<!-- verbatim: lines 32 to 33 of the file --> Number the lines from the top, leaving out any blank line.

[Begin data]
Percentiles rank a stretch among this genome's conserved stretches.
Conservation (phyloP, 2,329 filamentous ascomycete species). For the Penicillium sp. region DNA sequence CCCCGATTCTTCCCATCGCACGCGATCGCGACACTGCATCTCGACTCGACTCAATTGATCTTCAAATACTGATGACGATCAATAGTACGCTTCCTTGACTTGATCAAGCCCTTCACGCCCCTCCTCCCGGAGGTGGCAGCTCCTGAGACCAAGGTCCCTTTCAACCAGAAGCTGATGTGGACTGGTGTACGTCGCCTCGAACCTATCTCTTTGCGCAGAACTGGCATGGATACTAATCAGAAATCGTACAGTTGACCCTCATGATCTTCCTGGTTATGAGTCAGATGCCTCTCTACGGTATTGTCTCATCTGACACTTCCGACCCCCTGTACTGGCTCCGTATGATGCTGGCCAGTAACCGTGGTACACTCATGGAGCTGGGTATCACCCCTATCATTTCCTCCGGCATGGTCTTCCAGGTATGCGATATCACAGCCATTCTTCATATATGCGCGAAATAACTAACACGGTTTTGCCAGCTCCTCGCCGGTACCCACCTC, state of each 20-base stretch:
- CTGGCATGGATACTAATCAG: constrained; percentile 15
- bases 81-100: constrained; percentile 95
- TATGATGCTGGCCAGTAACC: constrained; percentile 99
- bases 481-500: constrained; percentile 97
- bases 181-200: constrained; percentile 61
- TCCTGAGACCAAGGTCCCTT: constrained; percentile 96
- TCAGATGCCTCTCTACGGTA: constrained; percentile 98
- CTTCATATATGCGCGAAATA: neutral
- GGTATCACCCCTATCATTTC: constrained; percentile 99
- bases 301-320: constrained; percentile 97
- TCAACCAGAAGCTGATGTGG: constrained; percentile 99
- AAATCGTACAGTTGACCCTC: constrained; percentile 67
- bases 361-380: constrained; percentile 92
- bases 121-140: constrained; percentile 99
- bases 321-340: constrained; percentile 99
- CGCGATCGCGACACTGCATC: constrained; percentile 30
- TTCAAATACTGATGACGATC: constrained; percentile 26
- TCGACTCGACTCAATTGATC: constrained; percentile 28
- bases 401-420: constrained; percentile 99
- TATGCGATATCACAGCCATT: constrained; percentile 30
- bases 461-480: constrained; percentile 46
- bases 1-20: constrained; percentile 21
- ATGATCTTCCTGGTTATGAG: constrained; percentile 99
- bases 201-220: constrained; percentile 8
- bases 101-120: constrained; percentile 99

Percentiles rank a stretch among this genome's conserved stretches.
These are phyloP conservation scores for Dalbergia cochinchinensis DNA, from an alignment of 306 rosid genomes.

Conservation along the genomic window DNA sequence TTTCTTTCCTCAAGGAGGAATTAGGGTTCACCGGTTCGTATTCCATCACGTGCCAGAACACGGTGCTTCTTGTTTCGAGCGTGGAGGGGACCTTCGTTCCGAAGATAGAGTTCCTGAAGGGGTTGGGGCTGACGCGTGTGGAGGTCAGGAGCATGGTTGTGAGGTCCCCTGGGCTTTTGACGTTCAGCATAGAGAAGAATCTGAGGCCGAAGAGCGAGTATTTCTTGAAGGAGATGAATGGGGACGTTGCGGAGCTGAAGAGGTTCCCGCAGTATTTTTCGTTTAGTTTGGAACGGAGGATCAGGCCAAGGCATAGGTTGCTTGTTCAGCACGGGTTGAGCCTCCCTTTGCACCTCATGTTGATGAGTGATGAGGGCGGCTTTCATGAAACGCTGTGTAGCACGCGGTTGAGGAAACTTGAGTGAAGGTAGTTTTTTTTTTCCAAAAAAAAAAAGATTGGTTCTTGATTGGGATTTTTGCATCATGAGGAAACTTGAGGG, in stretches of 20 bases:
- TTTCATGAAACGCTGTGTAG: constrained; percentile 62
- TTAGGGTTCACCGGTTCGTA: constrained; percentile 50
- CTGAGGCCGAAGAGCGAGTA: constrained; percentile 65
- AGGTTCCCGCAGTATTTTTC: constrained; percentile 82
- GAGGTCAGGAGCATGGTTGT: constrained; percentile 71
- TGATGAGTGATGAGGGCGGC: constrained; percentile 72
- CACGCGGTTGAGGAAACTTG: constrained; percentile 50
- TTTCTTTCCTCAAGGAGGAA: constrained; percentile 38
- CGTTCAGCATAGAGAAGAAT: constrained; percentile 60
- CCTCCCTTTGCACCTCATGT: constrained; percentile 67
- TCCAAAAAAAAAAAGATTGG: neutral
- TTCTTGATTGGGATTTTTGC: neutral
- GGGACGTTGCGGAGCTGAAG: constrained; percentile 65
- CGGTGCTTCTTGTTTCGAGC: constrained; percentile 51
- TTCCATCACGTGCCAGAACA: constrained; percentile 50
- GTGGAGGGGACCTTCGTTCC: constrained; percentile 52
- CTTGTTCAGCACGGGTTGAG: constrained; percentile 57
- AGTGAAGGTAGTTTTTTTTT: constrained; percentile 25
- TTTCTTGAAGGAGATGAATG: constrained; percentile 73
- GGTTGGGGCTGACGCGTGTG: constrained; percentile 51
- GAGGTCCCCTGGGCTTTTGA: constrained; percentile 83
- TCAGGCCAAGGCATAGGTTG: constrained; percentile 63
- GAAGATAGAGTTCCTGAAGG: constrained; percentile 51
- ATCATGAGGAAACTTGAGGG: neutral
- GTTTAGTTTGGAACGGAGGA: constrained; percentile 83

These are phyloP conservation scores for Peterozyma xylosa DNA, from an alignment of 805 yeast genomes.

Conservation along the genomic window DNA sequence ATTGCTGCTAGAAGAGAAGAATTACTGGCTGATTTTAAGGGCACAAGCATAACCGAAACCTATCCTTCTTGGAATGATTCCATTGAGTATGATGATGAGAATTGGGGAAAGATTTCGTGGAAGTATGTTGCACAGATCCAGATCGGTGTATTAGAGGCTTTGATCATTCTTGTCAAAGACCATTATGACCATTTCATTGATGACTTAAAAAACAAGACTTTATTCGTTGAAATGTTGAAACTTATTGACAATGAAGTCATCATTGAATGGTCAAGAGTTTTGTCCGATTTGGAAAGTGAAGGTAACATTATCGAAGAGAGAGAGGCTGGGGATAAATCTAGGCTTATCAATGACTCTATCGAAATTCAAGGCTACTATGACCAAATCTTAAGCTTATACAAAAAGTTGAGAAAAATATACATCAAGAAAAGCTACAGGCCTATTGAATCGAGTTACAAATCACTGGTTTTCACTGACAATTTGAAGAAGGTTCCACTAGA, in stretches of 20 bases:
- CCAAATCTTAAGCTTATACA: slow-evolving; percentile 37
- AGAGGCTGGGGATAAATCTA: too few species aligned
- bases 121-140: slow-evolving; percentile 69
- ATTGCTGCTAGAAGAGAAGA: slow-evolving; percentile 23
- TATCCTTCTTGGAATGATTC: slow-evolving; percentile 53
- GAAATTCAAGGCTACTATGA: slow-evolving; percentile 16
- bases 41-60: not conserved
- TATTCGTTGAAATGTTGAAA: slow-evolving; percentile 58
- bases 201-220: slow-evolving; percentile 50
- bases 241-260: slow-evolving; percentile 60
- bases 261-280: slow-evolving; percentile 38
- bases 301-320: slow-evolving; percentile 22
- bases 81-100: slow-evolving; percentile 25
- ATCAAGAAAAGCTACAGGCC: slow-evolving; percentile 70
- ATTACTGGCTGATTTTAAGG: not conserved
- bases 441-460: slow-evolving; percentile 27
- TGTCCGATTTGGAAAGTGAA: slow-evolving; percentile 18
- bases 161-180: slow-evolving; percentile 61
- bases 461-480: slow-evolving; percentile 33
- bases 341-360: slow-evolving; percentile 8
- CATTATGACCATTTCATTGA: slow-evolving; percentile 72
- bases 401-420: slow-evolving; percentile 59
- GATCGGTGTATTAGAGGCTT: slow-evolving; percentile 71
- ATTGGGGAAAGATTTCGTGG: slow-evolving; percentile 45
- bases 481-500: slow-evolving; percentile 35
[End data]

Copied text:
- TTAGGGTTCACCGGTTCGTA: constrained; percentile 50
- CTGAGGCCGAAGAGCGAGTA: constrained; percentile 65